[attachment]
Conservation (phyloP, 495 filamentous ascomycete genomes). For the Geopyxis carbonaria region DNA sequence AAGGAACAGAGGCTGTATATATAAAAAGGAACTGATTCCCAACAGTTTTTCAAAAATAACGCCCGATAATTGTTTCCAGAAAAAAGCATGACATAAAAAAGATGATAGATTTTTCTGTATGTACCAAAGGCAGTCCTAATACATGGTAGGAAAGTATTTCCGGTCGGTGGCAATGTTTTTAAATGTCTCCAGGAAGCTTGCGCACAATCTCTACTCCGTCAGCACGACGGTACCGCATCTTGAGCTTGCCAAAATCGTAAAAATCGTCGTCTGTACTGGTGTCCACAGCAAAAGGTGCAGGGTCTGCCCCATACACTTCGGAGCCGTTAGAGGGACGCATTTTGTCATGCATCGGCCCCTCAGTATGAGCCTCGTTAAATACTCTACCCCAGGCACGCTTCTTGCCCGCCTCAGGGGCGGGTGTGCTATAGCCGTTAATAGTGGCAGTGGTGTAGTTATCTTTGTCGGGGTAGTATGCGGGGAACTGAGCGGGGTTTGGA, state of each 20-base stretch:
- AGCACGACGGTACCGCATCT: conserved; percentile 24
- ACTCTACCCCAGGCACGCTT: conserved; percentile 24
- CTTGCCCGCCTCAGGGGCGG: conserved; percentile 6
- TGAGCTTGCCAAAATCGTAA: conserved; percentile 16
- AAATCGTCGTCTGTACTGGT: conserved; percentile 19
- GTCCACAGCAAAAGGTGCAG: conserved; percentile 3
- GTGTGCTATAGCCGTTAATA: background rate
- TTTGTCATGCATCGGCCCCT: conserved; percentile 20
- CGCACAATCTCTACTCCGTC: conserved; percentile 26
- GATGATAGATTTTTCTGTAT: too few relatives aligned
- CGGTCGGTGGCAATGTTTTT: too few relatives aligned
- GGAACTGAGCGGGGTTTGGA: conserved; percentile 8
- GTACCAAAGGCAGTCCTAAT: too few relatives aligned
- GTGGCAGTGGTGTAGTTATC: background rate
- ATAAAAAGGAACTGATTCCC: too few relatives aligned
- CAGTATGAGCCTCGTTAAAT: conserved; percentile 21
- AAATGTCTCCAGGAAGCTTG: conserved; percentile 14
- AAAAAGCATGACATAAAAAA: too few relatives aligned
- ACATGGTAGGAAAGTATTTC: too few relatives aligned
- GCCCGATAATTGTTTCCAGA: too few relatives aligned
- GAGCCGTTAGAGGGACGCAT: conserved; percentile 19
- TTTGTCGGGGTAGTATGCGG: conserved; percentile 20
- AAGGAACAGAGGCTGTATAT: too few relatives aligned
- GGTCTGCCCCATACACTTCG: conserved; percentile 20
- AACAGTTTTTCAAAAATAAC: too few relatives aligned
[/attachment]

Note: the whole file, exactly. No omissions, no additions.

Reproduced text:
Conservation (phyloP, 495 filamentous ascomycete genomes). For the Geopyxis carbonaria region DNA sequence AAGGAACAGAGGCTGTATATATAAAAAGGAACTGATTCCCAACAGTTTTTCAAAAATAACGCCCGATAATTGTTTCCAGAAAAAAGCATGACATAAAAAAGATGATAGATTTTTCTGTATGTACCAAAGGCAGTCCTAATACATGGTAGGAAAGTATTTCCGGTCGGTGGCAATGTTTTTAAATGTCTCCAGGAAGCTTGCGCACAATCTCTACTCCGTCAGCACGACGGTACCGCATCTTGAGCTTGCCAAAATCGTAAAAATCGTCGTCTGTACTGGTGTCCACAGCAAAAGGTGCAGGGTCTGCCCCATACACTTCGGAGCCGTTAGAGGGACGCATTTTGTCATGCATCGGCCCCTCAGTATGAGCCTCGTTAAATACTCTACCCCAGGCACGCTTCTTGCCCGCCTCAGGGGCGGGTGTGCTATAGCCGTTAATAGTGGCAGTGGTGTAGTTATCTTTGTCGGGGTAGTATGCGGGGAACTGAGCGGGGTTTGGA, state of each 20-base stretch:
- AGCACGACGGTACCGCATCT: conserved; percentile 24
- ACTCTACCCCAGGCACGCTT: conserved; percentile 24
- CTTGCCCGCCTCAGGGGCGG: conserved; percentile 6
- TGAGCTTGCCAAAATCGTAA: conserved; percentile 16
- AAATCGTCGTCTGTACTGGT: conserved; percentile 19
- GTCCACAGCAAAAGGTGCAG: conserved; percentile 3
- GTGTGCTATAGCCGTTAATA: background rate
- TTTGTCATGCATCGGCCCCT: conserved; percentile 20
- CGCACAATCTCTACTCCGTC: conserved; percentile 26
- GATGATAGATTTTTCTGTAT: too few relatives aligned
- CGGTCGGTGGCAATGTTTTT: too few relatives aligned
- GGAACTGAGCGGGGTTTGGA: conserved; percentile 8
- GTACCAAAGGCAGTCCTAAT: too few relatives aligned
- GTGGCAGTGGTGTAGTTATC: background rate
- ATAAAAAGGAACTGATTCCC: too few relatives aligned
- CAGTATGAGCCTCGTTAAAT: conserved; percentile 21
- AAATGTCTCCAGGAAGCTTG: conserved; percentile 14
- AAAAAGCATGACATAAAAAA: too few relatives aligned
- ACATGGTAGGAAAGTATTTC: too few relatives aligned
- GCCCGATAATTGTTTCCAGA: too few relatives aligned
- GAGCCGTTAGAGGGACGCAT: conserved; percentile 19
- TTTGTCGGGGTAGTATGCGG: conserved; percentile 20
- AAGGAACAGAGGCTGTATAT: too few relatives aligned
- GGTCTGCCCCATACACTTCG: conserved; percentile 20
- AACAGTTTTTCAAAAATAAC: too few relatives aligned